This topic tells us the different evolution of human features over the past 7-6 million years and the gradual emergence of these human traits. The initial humans did not walk upright but on the ground and also climbed trees. The first early human said to represent a common ancestry to both humans and chimpanzee’s is known as the sahelanthropus, and is believed to have been bipedal and its upright posture assisted this species stay alive in diverse habitats, which included grasslands and forests. Due to the adaptation to such habitats, their bodies evolved in ways, which enabled them to largely walk upright and still climb trees. This species had its upper thighbone part similar to that of large apes. Compared to a chimpanzee, the spine of early humans connected with the skull underneath, stabilizing the head when walking upright as opposed to that of a chimpanzee, which connected with the skull at the back, holding the head at an angle. The hip muscles enabled the early human walk, due to the connection between the upper thigh and hip bones was longer than in chimpanzees. The early human could regularly support its weight on one leg at a time when walking due to its strong knee joint, which is lightly built. This upright walking helped the early man in picking fruits and other food from low lying branches, helped them to cover wide landscapes quickly and efficiently and also enabled them to appear large and intimidating. However, this upright posture has led to back pain and other skeletal problems commonly known to the modern humans, therefore making this an abject side effect of walking upright.
By 6 million years ago, the early human species known as the Australopithecus afarensis, were small in size and with unusual long arms and short legs, and also had a large digestive tract for their plant based diet. This also characterized their broad rib cage, which made room for the intestines, stomach and other organs that broke down food. Around 1.9 million years ago, some of the early humans could now adapt to the hot climates, due to their narrow bodies that helped them remain cool, while their long legs enabled them to travel longer distances,this has commonly being associated with Homo erectus. From 6-2 million years ago, the early humans evolved bigger and complex brains as they continued to evolve bigger bodies and this helped them tackle encounters in strange environments as they spread around the globe. These environmental unpredictability led to this massive brain growth that helped our ancestors survive.
Another human characteristic is illustrated around 2.6 million years ago as there came the dawn of new technology in the lives of the early humans. By this time they used hammer stones to shape stone cores so as to form sharp flakes, which were used to cut, crush, pound and access new foods that included meat from large animals. Also around 1.7 million years ago, the early man shaped large flakes off stone cores into hand axes, which served as a multipurpose tool for more than a million years, and these ancient axes have been found in various parts of Asia, Europe and Africa. Later on around 790000 years ago, the early man could now control fire and used it as a tool for cooking; this led to great change in the diet of the early human. The cooking of food made their food easier to digest because cooking released nutrients in foods, although some researchers think that cooking may date back to 1.5 million years ago. This dawn of new technology enabled the early human hunt and kill large animals by making wooden spears. This reduced the risk that they earlier experienced from these wild animals. This period of time also saw the invention of awls and perforators in Africa, which were later carried on to cooler climates.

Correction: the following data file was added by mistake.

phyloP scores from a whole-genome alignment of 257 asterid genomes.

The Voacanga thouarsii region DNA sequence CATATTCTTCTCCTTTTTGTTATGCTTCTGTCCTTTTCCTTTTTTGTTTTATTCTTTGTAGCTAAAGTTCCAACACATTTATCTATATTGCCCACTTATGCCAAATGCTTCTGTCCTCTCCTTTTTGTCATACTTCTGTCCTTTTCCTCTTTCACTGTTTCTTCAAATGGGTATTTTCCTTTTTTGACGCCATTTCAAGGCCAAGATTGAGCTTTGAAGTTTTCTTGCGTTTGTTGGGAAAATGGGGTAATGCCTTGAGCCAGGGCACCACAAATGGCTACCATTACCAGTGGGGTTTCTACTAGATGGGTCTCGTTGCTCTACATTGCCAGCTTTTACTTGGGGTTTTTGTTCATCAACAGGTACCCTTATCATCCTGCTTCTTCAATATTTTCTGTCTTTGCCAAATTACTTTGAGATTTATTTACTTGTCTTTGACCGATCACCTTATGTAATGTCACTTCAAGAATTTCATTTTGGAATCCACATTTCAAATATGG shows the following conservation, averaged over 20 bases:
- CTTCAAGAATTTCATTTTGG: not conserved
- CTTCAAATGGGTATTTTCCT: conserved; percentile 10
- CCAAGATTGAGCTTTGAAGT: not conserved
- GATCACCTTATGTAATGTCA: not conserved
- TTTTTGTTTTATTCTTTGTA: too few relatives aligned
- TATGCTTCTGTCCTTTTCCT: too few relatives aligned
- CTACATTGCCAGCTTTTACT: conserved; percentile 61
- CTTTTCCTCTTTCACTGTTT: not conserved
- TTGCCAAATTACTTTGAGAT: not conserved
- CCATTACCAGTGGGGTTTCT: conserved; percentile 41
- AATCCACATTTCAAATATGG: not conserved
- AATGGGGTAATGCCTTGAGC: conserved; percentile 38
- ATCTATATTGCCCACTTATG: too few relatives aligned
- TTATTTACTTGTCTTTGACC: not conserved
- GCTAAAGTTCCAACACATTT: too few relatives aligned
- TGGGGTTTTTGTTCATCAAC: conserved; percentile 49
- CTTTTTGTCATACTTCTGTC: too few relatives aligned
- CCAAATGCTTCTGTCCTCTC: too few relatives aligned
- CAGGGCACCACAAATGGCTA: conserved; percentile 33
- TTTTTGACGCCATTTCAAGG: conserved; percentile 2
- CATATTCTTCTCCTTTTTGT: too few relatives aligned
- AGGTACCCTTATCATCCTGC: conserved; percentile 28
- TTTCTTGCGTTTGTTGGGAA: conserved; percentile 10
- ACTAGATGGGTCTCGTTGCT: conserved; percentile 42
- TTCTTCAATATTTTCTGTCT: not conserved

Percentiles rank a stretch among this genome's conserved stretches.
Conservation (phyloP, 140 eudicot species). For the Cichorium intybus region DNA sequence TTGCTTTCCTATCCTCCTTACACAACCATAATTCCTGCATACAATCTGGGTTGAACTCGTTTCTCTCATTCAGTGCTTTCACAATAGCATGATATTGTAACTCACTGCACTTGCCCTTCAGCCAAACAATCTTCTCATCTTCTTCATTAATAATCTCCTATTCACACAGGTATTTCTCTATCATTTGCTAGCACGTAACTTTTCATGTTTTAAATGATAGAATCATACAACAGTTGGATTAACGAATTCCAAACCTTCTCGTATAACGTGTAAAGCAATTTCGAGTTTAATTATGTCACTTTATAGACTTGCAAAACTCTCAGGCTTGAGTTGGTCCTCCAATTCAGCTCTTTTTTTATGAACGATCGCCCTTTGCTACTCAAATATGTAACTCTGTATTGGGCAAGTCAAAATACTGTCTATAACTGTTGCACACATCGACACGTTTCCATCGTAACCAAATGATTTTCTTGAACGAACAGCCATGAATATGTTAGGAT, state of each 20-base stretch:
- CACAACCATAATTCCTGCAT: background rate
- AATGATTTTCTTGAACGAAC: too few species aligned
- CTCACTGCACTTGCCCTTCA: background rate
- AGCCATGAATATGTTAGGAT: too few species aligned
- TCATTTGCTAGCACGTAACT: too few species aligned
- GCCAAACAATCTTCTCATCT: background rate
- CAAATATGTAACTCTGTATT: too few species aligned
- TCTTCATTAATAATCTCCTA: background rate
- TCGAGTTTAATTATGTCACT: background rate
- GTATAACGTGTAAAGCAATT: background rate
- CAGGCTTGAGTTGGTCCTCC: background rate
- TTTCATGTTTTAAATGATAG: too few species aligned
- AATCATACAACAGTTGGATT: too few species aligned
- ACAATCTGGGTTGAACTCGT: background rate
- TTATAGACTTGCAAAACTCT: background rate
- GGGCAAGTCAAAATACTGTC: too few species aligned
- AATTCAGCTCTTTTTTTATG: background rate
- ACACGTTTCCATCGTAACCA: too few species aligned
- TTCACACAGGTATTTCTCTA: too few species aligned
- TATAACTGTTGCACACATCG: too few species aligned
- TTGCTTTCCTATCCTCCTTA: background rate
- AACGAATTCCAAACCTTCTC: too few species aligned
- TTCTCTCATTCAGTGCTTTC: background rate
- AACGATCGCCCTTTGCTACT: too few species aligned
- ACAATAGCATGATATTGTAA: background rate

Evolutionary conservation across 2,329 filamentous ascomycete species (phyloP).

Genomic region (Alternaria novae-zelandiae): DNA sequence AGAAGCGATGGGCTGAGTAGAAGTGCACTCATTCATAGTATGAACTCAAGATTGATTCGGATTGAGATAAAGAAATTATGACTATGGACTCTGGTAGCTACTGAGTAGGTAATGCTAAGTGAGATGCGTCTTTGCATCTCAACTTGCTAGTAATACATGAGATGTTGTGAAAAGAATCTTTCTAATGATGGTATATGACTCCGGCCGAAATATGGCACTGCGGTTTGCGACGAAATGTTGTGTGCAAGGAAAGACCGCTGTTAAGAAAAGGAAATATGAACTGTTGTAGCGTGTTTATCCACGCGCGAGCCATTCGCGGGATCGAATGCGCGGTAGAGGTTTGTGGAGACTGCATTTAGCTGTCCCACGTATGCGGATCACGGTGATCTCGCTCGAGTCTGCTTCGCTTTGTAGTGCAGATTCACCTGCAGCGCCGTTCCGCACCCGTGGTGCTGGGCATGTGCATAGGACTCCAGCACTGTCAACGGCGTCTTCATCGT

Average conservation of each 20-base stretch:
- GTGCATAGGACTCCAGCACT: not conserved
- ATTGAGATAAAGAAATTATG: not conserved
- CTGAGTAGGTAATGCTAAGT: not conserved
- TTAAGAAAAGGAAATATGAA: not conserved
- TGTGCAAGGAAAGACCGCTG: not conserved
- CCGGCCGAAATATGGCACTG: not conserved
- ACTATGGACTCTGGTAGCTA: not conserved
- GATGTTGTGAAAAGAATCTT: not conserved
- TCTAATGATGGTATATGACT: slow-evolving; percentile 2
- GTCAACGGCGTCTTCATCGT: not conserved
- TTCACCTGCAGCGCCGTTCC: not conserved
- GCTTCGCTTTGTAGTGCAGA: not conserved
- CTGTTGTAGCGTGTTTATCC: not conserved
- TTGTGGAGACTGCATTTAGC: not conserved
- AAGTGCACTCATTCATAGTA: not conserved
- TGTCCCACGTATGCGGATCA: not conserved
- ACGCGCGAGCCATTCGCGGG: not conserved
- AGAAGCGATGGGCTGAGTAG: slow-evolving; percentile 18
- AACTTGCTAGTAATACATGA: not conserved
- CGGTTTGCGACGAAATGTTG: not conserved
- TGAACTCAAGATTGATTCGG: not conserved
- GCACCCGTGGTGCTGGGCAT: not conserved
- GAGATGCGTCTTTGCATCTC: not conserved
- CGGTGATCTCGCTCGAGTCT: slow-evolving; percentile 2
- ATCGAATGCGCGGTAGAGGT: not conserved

As time went on, another human characteristic that came out is the ability of the early humans socializing for group survival tactics. The sharing of different resources helped them meet the daily environmental challenges, and they also congregated together so as to rear families. So around 350000 years ago, our ancestors adopted new ways of communication through color, language, paintings, figurines and writing, this helped them interact and express themselves in an unpredictable world. By using ocher and manganese, the early humans marked objects and their own skin so as to identify themselves and group. Also by this time, they were creating artifacts that represented the world around them and this was done through drawing, engraving and stenciling. Through words and symbols, language and its richness was ultimately born to the modern human life.
Through the past 12,000 years, our species the Homo sapiens made a transitional change by producing food and changing our surroundings, this has led to a significant change in the history of mankind. The Homo erectus became extinct and this saw the evolution of Homo sapiens, the modern man, who could now record information on objects, travel even wider distances, make special tools for fishing, collect and cook shellfish and so on.
My ”Aha!” moment came with the introduction of the Australopithecus afarensis species into the picture. I find its body structure of long arms and short legs very amusing together with its internal structure. The reason for choosing this topic is that, the human characteristic was not born with us since the beginning of time, but it took us time to come and adapt these characteristics. Therefore, the modern human characteristics is not as a result of invention, but a transitional evolution from our ancestors and these same characteristics, we do relate to and apply them in our daily lives irrespective of category. These human characteristics have helped in changing the world and are the reason as to why we are human.
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